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The ‘DAC 6’ and Its Compatibility with Some of the Founding Principles of the European Legal System(s)

The ‘DAC 6’ and Its Compatibility with Some of the Founding Principles of the European Legal... The current article has two main ‘centres of gravity’. First, it proposes a critical description of the primary points of the European Council Directive known as the ‘DAC 6’ for which the deadline for transposition into the domestic legislation of the Member States is rapidly approaching at the time of this writing. The description is contextualized in the findings of the Base Erosion and Profit Shifting (BEPS) Project. Subsequently, the authors address some of the main points raised by scholars and commentators with regard to its contents, especially the possibility that the mandatory disclosure rules clash with the professional privilege of certain tax advisors, the principle against self-incrimination, or the risk that it will initiate a ‘race to the bottom’ in the sanctioning powers to be exercised by Member States. http://www.deepdyve.com/assets/images/DeepDyve-Logo-lg.png EC Tax Review Kluwer Law International

The ‘DAC 6’ and Its Compatibility with Some of the Founding Principles of the European Legal System(s)

EC Tax Review , Volume 29 (3): 9 – May 1, 2020

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Publisher
Kluwer Law International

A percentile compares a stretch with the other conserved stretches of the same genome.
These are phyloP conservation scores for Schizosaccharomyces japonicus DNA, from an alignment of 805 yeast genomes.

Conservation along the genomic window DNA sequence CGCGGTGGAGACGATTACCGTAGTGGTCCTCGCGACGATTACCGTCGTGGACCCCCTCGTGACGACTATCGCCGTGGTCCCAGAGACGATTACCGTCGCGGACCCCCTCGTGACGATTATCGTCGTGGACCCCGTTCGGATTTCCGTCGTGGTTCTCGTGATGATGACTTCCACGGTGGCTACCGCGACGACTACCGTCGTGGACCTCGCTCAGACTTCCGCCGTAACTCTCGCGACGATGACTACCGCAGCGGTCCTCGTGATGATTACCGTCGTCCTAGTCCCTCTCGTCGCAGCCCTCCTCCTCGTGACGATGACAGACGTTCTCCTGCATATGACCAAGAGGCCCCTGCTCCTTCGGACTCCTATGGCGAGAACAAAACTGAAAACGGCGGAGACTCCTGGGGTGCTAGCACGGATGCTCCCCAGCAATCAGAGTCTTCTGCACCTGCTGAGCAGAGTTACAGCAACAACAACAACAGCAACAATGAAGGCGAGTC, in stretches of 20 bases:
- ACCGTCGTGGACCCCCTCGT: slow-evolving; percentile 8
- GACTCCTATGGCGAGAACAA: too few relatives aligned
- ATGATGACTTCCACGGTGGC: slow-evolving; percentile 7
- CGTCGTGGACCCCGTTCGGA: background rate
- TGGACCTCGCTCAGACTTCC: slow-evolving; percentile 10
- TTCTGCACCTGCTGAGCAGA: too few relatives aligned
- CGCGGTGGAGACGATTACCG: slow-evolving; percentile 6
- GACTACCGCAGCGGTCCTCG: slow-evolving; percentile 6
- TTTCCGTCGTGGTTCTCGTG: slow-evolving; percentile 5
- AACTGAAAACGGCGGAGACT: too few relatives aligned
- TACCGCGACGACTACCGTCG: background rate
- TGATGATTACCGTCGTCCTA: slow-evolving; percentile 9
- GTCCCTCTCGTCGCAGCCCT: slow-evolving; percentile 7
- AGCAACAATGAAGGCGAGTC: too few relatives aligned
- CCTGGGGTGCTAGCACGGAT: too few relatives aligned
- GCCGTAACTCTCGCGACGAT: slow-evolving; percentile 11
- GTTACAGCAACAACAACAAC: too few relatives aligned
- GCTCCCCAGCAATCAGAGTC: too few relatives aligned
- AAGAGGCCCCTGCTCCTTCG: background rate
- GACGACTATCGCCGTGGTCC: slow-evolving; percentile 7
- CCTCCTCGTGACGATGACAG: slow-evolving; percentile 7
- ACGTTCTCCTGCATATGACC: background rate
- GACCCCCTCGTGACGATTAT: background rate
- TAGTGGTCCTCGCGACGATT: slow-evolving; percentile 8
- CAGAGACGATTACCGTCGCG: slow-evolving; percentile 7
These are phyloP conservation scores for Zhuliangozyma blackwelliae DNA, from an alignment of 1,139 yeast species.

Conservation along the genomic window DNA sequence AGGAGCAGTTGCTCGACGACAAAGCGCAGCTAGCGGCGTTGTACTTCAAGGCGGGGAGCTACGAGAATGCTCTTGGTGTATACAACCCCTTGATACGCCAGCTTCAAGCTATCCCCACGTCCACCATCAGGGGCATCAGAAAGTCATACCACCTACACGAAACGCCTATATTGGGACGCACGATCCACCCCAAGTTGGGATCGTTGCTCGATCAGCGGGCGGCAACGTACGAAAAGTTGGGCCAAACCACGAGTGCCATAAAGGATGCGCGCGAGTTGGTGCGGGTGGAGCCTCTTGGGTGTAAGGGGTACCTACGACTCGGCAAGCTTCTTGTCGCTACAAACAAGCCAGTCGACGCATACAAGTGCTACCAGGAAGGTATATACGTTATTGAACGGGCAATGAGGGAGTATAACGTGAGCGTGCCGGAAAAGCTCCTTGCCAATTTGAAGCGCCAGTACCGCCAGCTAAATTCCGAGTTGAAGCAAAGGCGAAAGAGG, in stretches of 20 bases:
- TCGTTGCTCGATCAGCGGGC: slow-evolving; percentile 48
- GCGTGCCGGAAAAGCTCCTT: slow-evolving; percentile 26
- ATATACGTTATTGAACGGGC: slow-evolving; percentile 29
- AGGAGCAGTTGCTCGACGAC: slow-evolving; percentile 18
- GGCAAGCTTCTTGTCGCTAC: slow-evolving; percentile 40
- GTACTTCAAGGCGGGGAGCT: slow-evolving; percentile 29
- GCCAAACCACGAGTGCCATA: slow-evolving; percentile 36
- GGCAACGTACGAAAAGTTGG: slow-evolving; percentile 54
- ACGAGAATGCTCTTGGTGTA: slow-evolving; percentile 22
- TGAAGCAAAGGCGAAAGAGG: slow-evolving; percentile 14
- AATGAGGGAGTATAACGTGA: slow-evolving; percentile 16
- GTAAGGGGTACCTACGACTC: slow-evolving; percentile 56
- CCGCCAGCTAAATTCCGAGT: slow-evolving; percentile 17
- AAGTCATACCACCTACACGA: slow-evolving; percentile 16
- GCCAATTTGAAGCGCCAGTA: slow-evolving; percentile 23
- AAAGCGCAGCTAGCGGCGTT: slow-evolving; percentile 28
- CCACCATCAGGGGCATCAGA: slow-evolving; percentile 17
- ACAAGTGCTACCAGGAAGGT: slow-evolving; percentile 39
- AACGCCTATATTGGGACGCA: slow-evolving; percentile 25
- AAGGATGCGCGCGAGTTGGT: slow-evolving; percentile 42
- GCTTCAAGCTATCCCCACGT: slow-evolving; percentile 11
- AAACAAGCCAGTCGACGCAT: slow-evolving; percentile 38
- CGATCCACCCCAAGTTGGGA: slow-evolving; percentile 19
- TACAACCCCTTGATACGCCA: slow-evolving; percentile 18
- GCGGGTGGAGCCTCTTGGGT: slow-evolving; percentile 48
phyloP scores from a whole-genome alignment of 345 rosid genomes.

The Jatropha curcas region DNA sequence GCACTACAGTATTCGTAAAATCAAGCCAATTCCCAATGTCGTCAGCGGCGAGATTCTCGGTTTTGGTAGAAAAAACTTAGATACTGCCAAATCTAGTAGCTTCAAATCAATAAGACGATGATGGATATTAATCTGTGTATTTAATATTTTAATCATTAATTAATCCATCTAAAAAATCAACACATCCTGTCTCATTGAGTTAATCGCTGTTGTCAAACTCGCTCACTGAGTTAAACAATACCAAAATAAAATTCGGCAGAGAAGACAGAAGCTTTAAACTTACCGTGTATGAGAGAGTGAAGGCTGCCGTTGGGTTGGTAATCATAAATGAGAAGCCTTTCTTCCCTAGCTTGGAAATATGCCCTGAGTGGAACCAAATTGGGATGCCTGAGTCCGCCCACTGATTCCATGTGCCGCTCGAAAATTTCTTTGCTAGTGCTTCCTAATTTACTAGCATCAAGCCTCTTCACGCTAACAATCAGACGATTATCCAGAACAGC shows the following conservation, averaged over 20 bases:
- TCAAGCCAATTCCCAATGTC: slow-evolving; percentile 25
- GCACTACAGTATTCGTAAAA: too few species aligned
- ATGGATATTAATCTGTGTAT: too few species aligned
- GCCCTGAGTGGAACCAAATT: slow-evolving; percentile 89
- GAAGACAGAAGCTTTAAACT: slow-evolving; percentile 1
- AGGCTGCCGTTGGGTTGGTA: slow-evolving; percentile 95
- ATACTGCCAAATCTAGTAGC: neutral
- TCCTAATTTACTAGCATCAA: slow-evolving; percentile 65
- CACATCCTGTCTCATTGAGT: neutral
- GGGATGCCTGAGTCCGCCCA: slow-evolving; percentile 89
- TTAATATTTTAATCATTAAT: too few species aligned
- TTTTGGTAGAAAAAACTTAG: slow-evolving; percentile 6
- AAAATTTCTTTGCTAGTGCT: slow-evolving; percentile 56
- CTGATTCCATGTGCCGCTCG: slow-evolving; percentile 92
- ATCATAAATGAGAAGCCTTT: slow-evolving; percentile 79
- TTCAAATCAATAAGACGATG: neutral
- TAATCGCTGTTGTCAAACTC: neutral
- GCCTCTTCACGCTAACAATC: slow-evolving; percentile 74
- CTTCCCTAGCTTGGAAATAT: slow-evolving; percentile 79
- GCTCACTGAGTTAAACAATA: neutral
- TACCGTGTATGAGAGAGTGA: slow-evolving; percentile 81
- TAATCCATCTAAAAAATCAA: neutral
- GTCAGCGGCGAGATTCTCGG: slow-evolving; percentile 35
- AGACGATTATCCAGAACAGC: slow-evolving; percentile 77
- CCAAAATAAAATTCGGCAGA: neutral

Copyright
Copyright © 2020 Kluwer Law International BV, The Netherlands
ISSN
0928-2750
Publisher site
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Abstract

The current article has two main ‘centres of gravity’. First, it proposes a critical description of the primary points of the European Council Directive known as the ‘DAC 6’ for which the deadline for transposition into the domestic legislation of the Member States is rapidly approaching at the time of this writing. The description is contextualized in the findings of the Base Erosion and Profit Shifting (BEPS) Project. Subsequently, the authors address some of the main points raised by scholars and commentators with regard to its contents, especially the possibility that the mandatory disclosure rules clash with the professional privilege of certain tax advisors, the principle against self-incrimination, or the risk that it will initiate a ‘race to the bottom’ in the sanctioning powers to be exercised by Member States.

Journal

EC Tax ReviewKluwer Law International

Published: May 1, 2020

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